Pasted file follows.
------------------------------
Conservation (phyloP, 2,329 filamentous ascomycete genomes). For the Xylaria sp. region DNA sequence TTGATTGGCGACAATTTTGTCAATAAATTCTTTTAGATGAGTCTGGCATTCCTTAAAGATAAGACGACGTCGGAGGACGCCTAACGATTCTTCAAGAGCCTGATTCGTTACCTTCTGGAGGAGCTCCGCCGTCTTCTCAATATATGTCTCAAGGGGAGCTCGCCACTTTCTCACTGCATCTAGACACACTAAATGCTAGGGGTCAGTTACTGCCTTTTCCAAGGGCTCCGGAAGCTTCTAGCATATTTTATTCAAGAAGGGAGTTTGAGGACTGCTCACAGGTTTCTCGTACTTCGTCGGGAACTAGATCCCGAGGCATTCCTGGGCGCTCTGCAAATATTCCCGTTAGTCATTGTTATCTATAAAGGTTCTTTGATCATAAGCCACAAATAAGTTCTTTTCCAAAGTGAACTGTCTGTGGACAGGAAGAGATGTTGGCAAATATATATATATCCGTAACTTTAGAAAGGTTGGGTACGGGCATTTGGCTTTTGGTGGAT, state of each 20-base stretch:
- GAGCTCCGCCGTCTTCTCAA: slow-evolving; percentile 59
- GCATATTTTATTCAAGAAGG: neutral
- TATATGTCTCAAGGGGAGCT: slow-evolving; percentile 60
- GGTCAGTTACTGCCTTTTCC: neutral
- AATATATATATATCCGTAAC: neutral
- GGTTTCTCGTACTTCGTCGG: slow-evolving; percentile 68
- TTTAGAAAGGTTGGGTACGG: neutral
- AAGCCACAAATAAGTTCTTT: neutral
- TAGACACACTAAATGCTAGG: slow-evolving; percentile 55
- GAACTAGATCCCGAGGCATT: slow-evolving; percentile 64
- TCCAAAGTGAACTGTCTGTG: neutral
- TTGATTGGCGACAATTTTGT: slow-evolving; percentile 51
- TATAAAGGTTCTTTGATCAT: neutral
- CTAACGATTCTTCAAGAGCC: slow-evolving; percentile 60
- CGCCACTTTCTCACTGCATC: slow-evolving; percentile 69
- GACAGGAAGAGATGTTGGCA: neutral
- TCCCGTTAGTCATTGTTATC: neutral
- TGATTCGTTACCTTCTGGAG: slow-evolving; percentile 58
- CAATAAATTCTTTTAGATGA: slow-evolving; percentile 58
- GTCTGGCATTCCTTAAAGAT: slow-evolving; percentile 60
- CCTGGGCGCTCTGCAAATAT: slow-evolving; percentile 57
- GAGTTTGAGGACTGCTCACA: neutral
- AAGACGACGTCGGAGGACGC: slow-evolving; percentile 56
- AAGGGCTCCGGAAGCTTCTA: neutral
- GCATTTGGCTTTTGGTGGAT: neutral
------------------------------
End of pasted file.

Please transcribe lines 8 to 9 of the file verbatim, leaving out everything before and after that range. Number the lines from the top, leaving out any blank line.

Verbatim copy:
- TTTAGAAAGGTTGGGTACGG: neutral
- AAGCCACAAATAAGTTCTTT: neutral